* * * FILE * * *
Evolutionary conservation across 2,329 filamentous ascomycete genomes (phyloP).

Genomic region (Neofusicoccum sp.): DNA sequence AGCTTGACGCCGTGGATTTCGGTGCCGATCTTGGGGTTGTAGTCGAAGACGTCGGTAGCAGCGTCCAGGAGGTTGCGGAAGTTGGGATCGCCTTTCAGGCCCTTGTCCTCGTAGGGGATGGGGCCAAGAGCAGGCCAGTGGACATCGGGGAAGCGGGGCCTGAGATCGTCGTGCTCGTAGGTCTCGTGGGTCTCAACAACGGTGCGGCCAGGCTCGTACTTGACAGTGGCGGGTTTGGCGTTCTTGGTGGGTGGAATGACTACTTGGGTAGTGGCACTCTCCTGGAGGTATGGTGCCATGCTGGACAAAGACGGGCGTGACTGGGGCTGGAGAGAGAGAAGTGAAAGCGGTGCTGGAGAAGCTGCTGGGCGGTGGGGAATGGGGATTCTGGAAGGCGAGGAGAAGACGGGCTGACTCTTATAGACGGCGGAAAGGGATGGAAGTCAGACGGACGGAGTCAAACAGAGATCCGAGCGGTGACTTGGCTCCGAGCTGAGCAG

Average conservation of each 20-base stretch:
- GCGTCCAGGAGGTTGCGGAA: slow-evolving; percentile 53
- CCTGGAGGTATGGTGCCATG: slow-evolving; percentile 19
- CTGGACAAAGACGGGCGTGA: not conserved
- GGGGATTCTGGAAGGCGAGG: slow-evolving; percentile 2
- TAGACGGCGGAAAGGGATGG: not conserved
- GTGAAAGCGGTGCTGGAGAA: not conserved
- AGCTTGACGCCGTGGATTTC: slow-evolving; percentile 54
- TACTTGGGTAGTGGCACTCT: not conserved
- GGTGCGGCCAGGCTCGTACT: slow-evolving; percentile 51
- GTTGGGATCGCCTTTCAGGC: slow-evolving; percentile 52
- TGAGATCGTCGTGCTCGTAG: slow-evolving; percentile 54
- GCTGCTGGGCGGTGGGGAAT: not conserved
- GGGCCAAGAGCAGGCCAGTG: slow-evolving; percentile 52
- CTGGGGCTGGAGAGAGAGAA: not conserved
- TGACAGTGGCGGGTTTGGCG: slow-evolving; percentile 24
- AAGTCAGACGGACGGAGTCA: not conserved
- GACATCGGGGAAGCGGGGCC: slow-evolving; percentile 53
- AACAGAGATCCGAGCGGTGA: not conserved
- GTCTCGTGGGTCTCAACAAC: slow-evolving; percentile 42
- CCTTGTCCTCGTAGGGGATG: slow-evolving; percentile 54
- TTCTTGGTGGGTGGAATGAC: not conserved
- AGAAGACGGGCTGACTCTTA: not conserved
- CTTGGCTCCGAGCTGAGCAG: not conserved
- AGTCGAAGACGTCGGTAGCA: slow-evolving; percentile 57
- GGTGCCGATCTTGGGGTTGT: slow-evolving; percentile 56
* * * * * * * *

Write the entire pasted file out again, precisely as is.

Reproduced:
Evolutionary conservation across 2,329 filamentous ascomycete genomes (phyloP).

Genomic region (Neofusicoccum sp.): DNA sequence AGCTTGACGCCGTGGATTTCGGTGCCGATCTTGGGGTTGTAGTCGAAGACGTCGGTAGCAGCGTCCAGGAGGTTGCGGAAGTTGGGATCGCCTTTCAGGCCCTTGTCCTCGTAGGGGATGGGGCCAAGAGCAGGCCAGTGGACATCGGGGAAGCGGGGCCTGAGATCGTCGTGCTCGTAGGTCTCGTGGGTCTCAACAACGGTGCGGCCAGGCTCGTACTTGACAGTGGCGGGTTTGGCGTTCTTGGTGGGTGGAATGACTACTTGGGTAGTGGCACTCTCCTGGAGGTATGGTGCCATGCTGGACAAAGACGGGCGTGACTGGGGCTGGAGAGAGAGAAGTGAAAGCGGTGCTGGAGAAGCTGCTGGGCGGTGGGGAATGGGGATTCTGGAAGGCGAGGAGAAGACGGGCTGACTCTTATAGACGGCGGAAAGGGATGGAAGTCAGACGGACGGAGTCAAACAGAGATCCGAGCGGTGACTTGGCTCCGAGCTGAGCAG

Average conservation of each 20-base stretch:
- GCGTCCAGGAGGTTGCGGAA: slow-evolving; percentile 53
- CCTGGAGGTATGGTGCCATG: slow-evolving; percentile 19
- CTGGACAAAGACGGGCGTGA: not conserved
- GGGGATTCTGGAAGGCGAGG: slow-evolving; percentile 2
- TAGACGGCGGAAAGGGATGG: not conserved
- GTGAAAGCGGTGCTGGAGAA: not conserved
- AGCTTGACGCCGTGGATTTC: slow-evolving; percentile 54
- TACTTGGGTAGTGGCACTCT: not conserved
- GGTGCGGCCAGGCTCGTACT: slow-evolving; percentile 51
- GTTGGGATCGCCTTTCAGGC: slow-evolving; percentile 52
- TGAGATCGTCGTGCTCGTAG: slow-evolving; percentile 54
- GCTGCTGGGCGGTGGGGAAT: not conserved
- GGGCCAAGAGCAGGCCAGTG: slow-evolving; percentile 52
- CTGGGGCTGGAGAGAGAGAA: not conserved
- TGACAGTGGCGGGTTTGGCG: slow-evolving; percentile 24
- AAGTCAGACGGACGGAGTCA: not conserved
- GACATCGGGGAAGCGGGGCC: slow-evolving; percentile 53
- AACAGAGATCCGAGCGGTGA: not conserved
- GTCTCGTGGGTCTCAACAAC: slow-evolving; percentile 42
- CCTTGTCCTCGTAGGGGATG: slow-evolving; percentile 54
- TTCTTGGTGGGTGGAATGAC: not conserved
- AGAAGACGGGCTGACTCTTA: not conserved
- CTTGGCTCCGAGCTGAGCAG: not conserved
- AGTCGAAGACGTCGGTAGCA: slow-evolving; percentile 57
- GGTGCCGATCTTGGGGTTGT: slow-evolving; percentile 56